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Eur J Public Health. 2014 Aug;24(4):572-7. doi: 10.1093/eurpub/ckt213. Epub 2014 Jan 27.

Using multi-level data to estimate the effect of social capital on hazardous alcohol consumption in the former Soviet Union.

Author information

1
1 Department of Health Services Research and Policy, European Centre on Health of Societies in Transition (ECOHOST), London School of Hygiene and Tropical Medicine, London, UK adrianna.murphy@lshtm.ac.uk.
2
1 Department of Health Services Research and Policy, European Centre on Health of Societies in Transition (ECOHOST), London School of Hygiene and Tropical Medicine, London, UK.
3
2 Department of Medical Statistics, London School of Hygiene and Tropical Medicine, London, UK.
4
3 Stockholm Centre on Health of Societies in Transition (SCOHOST), Södertörn University, Huddinge, Sweden.

Abstract

BACKGROUND:

Hazardous alcohol consumption is a leading cause of mortality in the former Soviet Union (fSU), but little is known about the social factors associated with this behaviour. We set out to estimate the association between individual- and community-level social capital and hazardous alcohol consumption in the fSU.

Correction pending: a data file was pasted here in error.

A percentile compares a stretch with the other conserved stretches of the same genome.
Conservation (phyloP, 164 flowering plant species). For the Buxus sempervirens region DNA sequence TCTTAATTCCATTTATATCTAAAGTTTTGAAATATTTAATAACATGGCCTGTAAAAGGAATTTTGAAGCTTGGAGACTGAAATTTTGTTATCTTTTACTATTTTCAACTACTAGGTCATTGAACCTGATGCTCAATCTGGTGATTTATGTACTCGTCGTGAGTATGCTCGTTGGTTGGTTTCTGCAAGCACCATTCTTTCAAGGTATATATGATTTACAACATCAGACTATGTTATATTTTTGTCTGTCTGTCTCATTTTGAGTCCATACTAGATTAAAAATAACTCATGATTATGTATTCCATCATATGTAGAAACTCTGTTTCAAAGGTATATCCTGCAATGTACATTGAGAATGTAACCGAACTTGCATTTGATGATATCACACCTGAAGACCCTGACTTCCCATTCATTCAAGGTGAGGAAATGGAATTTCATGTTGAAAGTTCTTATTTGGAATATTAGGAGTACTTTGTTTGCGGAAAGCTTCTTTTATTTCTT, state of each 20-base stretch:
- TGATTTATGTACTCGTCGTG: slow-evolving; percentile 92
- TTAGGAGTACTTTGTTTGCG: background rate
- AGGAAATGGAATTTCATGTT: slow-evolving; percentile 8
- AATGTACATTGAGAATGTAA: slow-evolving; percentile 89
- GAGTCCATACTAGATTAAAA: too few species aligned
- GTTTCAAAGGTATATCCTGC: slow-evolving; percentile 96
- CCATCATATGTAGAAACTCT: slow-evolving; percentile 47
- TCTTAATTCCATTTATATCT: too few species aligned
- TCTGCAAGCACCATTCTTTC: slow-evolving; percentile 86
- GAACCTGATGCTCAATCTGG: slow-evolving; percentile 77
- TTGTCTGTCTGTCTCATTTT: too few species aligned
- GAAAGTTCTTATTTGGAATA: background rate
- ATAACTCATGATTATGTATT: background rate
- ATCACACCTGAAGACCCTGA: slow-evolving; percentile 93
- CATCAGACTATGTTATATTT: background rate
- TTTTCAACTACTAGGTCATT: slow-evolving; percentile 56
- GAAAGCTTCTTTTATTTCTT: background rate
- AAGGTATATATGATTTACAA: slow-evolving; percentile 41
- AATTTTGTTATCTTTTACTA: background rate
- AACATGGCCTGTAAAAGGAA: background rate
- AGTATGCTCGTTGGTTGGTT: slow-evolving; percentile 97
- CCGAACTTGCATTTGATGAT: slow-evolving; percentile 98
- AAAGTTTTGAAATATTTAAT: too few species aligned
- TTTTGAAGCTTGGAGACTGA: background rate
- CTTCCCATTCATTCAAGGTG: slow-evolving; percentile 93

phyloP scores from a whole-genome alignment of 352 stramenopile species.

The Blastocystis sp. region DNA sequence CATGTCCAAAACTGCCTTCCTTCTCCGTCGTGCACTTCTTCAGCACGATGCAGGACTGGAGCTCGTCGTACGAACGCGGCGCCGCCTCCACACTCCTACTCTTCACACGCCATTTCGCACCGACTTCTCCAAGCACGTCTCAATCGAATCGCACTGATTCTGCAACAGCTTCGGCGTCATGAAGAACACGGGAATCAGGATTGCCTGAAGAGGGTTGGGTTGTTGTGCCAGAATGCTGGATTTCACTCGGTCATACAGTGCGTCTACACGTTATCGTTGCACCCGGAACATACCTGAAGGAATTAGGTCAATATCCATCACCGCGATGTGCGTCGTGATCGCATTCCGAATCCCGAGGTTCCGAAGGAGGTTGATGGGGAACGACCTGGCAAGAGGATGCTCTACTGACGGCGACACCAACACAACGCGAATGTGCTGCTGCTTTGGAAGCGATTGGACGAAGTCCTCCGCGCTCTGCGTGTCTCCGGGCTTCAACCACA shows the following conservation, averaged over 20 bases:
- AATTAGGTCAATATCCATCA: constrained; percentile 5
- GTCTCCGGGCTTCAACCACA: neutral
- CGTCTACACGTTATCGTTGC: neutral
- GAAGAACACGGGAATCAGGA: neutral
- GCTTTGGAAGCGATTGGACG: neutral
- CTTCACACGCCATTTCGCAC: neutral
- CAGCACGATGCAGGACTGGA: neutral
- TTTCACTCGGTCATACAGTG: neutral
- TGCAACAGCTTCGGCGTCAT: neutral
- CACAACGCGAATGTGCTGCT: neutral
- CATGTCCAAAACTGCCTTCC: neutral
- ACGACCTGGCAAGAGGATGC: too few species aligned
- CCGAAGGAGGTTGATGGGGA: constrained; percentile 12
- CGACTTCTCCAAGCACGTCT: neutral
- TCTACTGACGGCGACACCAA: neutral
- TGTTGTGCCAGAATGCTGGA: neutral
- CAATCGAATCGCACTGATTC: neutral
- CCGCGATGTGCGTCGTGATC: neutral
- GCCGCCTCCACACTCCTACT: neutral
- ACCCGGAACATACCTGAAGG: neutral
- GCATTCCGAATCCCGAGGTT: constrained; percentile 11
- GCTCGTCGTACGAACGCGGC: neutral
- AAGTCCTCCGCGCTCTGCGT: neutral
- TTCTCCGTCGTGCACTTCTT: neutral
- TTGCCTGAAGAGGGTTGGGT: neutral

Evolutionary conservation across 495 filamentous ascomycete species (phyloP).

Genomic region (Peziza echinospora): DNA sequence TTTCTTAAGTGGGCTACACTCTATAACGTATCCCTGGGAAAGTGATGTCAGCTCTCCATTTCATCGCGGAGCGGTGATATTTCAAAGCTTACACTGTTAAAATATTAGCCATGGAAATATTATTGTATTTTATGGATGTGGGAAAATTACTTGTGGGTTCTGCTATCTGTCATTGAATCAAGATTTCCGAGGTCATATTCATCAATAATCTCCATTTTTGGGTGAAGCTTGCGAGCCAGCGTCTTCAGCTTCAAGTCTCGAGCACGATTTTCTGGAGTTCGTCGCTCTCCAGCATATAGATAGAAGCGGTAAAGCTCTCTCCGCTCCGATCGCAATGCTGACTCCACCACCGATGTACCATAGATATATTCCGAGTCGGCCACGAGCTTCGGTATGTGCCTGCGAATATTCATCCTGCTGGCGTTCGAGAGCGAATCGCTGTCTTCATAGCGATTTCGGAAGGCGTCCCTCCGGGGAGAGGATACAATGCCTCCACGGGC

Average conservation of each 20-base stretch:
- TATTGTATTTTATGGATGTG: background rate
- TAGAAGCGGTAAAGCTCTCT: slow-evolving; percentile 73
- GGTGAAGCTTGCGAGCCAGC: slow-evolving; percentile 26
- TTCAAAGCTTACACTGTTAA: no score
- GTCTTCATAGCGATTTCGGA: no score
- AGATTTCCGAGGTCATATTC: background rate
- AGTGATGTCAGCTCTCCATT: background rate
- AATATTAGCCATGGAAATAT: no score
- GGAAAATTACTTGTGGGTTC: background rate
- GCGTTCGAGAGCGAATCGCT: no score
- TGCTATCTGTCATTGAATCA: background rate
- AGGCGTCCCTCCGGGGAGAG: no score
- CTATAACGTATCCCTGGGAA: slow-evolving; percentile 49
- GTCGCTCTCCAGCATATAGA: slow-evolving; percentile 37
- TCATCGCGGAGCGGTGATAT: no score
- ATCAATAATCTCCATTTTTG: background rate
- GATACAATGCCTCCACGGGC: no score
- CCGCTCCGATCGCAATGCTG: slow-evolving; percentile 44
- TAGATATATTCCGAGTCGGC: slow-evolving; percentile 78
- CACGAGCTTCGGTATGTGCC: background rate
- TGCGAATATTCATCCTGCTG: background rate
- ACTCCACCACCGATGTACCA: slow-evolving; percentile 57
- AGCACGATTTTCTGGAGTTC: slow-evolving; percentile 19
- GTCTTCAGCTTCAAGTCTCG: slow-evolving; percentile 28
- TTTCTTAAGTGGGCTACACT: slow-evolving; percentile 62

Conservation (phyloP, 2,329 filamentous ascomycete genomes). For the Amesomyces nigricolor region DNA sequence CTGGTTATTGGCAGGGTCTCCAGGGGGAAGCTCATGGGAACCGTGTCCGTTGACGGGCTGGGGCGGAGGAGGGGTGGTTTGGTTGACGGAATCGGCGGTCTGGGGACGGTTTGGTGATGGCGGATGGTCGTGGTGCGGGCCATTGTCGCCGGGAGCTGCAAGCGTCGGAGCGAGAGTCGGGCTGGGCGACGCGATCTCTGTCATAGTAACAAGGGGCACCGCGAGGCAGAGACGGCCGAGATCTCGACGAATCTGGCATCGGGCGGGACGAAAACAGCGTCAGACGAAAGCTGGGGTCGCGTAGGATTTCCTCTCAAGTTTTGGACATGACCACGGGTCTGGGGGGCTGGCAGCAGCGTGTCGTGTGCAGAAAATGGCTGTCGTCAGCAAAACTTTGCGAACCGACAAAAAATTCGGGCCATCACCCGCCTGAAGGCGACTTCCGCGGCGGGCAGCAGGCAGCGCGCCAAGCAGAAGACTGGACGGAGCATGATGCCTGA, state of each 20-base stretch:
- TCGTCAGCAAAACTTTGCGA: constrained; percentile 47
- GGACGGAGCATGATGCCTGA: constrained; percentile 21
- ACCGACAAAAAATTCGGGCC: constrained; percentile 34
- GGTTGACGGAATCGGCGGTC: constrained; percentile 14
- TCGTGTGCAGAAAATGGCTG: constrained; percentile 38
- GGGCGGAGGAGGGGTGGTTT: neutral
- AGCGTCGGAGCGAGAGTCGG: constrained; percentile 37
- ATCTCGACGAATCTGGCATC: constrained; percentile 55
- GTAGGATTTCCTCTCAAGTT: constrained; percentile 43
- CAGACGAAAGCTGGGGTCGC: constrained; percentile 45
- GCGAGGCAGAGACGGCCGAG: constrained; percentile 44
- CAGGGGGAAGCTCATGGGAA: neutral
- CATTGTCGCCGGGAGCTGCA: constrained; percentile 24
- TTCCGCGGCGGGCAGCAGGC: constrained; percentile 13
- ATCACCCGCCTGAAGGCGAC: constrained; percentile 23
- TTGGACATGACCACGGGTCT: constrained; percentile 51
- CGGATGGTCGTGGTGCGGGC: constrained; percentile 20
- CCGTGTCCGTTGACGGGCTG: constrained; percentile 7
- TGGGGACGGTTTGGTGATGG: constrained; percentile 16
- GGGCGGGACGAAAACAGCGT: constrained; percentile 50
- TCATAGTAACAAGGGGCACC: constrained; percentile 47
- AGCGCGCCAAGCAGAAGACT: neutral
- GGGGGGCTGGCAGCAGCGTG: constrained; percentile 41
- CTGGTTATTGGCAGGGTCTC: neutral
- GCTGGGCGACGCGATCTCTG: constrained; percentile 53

METHODS:

Data were obtained from Health in Times of Transition 2010, a household survey of nine fSU countries (n = 18 000 within 2027 communities). Individual-level indicators of social isolation, civic participation, help in a crisis and interpersonal trust were aggregated to the community level. Adjusting for demographic factors, the association of individual- and community-level indicators with problem drinking (CAGE) and episodic heavy drinking was estimated using a population average model for the analysis of multi-level data.

RESULTS:

Among men, individual social isolation [odds ratio (OR) = 1.20], community social isolation (OR = 1.18) and community civic participation (OR = 4.08) were associated with increased odds of CAGE. Community civic participation (OR = 2.91) increased the odds of episodic heavy drinking, while community interpersonal trust (OR = 0.89) decreased these odds. Among women, individual social isolation (OR = 1.30) and community civic participation (OR = 2.94) increased odds of CAGE.

CONCLUSION:

Our results provide evidence of the role of some elements of social capital in problem drinking in the fSU, and highlight the importance of community effects. The nature of civic organizations in the fSU, and the communities in which civic participation is high, should be further investigated to inform alcohol policy in the region.

PMID:
24473595
DOI:
10.1093/eurpub/ckt213
[Indexed for MEDLINE]
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